The night started out cold and rainy, which is almost as unlikely in Boulder as the Jerry Garcia Band has been. Ironically, I inquired to my wife about two weeks before the announcement of the show, while listening to the JGB recording from Kean College 1980 about when they will play in Boulder again. I saw them play in San Diego last summer, but I was itching to see them again. Then, the announcement came, and I was looking forward to seeing this show.
First, a local bluegrass band named Mumbouli opened the show. I'm not always into the openers, but this band has talent. One song that was memorable was one of Jerry Garcia's early favorite songs to play and Irish classic, "Whiskey in the Jar." Another welcomed surprise came when they brought special guests Mark Schimick, the mandolin player for the flat-picking guitar master's band, Larry Keel and the Experience, and the fun local banjo picker form Shanti Groove, Jason Flournoy up to the stage for a boot kickin' encore.
The Jerry Garcia Band has been an inspiration and the "keepers of the flame" for serious dead heads for years now after the passing of the band's namesake. It is lead by the great Melvin Seals who Jerry nicknamed the Master of the Universe because of his many talents. When Melvin came on the stage with an enormous grin from ear to ear the crowd cheered with respect. The show started with a long song with a reggae beat and a beautiful guitar solo with the tones of Jerry himself played by Stu Allen, a founding member of The Jones Gang, a Grateful Dead cover band out of Minneapolis. The drummer, Sam Howard, who is also from The Jones Gang, led the back beat into the next classic song called, "That's What Love Will Make You Do." Melvin Seals sang this song with a mountain of soul in his voice. Then he ripped into a ridiculously smokin' Hammond B3 solo, and the crowd went crazy and continued to sing along.
This sparked the Garcia/Hunter "Cats Down Under the Stars," which has been jammed on regularly by JGB from its introduction in 1977. Then came a super fun soulful tune written by Native American harmonica legend Norton Buffalo called, "Ain't No Bread in the Bread Box." This was a song that JGB played regularly in the 1990's. Next, came the classic epic song "Gomorrah," which is about the two cities destroyed by God for their sins. The song makes sure to mention the wife of Lot who was melted into salt because of her resistance to God due to looking back at the two burning cities. The last lines of the song are specifically mentioned repeatedly, "Because she looked back." The JGB band never looked back. After this tune they slipped into the set closer and one of my favorite Elvis Presley songs, "Train."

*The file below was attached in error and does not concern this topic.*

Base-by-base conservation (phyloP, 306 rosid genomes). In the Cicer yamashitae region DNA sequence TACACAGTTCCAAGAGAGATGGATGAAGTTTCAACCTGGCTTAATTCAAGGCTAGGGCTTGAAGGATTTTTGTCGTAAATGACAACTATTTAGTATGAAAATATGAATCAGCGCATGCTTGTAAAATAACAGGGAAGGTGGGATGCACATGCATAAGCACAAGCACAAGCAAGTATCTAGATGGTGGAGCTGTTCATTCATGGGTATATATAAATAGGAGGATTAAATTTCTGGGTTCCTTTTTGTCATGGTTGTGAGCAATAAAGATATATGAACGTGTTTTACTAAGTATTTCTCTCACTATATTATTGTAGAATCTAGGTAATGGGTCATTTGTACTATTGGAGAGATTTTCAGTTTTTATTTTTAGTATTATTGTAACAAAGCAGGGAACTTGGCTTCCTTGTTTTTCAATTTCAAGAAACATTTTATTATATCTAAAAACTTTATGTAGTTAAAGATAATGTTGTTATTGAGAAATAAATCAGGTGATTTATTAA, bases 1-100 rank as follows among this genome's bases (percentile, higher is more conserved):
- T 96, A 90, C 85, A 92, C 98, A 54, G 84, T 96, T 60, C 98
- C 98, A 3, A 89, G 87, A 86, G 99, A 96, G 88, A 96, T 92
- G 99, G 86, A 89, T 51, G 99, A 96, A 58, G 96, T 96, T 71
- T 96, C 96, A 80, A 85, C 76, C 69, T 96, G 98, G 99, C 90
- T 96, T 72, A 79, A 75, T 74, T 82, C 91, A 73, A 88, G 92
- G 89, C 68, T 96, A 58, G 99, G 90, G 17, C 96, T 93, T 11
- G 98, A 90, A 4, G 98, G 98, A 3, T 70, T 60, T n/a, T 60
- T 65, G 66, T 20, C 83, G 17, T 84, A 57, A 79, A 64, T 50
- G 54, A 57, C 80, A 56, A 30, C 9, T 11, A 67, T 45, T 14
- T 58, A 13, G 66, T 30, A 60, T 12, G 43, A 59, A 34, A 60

The band did not miss a beat as they came back on and played the Garcia/Hunter song, "Rhapsody in Red," which they played from 1978-1985 and then seemingly dropped it from the repertoire. This song was a great opener to lead into the swingin' and jazzy "Torn Up Over You." This was played with a very deep organ tone and a thick bass line by Bay Area bassist Marty Holland who has been collaborating with Melvin Seals for years. They mellowed it down with a smooth version of "Dear Prudence" and "Mission in the Rain," where Stu Allen's Garcia style singing was haunting. The second set's last two songs got the crowd going once more with terrific versions of "Sisters and Brothers" and "Tangled Up in Blue." The show's finale was a sing-a-long "How Sweet It Is to Be Loved by You." This JGB show was a show that provoked great feelings and memories for many that have intensely deep ties with the founder. There were even two "Jerryettes" on stage singing uplifting background vocals throughout the night. After all was said and done, the tradition continued in Boulder on this quiet weekday night of nostalgia.